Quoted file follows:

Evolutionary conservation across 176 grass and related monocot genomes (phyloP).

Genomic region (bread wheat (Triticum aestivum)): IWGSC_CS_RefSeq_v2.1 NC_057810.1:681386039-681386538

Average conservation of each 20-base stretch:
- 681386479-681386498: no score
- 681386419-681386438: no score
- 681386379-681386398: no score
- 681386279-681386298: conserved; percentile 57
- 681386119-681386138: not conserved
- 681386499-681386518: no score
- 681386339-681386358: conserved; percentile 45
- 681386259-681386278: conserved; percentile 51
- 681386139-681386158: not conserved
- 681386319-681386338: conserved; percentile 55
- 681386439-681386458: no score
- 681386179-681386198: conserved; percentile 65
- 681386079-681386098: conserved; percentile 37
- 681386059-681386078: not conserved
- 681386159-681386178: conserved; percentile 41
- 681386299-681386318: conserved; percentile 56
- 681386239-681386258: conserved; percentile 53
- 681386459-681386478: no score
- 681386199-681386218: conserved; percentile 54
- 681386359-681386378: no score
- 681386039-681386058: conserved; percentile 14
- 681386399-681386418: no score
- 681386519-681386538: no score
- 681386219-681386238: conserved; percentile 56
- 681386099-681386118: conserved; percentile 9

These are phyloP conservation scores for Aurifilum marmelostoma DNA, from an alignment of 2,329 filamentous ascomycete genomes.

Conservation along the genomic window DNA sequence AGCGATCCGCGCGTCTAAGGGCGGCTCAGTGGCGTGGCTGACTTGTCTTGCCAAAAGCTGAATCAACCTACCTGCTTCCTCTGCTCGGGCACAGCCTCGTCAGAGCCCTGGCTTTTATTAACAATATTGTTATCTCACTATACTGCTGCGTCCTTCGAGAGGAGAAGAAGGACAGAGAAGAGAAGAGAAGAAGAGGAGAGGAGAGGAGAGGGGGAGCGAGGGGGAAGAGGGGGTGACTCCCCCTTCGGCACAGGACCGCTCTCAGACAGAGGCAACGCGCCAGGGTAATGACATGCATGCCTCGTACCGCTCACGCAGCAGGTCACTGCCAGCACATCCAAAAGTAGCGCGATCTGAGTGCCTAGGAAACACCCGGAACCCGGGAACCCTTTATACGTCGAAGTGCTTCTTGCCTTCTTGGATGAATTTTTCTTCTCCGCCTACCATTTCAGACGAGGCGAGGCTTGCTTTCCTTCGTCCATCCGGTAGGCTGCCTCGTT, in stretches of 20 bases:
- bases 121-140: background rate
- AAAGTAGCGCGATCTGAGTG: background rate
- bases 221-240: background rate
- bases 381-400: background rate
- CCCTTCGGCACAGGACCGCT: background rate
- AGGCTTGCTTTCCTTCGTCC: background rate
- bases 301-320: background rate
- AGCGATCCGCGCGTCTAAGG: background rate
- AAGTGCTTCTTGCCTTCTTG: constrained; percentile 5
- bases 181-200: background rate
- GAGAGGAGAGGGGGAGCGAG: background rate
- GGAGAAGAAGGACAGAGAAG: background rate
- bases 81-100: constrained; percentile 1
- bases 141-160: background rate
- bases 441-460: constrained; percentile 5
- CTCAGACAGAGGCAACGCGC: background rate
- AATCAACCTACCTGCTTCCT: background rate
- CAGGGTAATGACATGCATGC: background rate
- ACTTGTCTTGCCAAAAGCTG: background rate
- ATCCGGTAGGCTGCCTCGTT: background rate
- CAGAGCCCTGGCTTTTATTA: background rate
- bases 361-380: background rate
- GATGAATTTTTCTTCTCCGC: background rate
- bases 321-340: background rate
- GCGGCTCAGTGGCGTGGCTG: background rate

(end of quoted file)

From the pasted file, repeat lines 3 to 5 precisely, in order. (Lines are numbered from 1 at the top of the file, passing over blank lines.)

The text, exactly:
Average conservation of each 20-base stretch:
- 681386479-681386498: no score
- 681386419-681386438: no score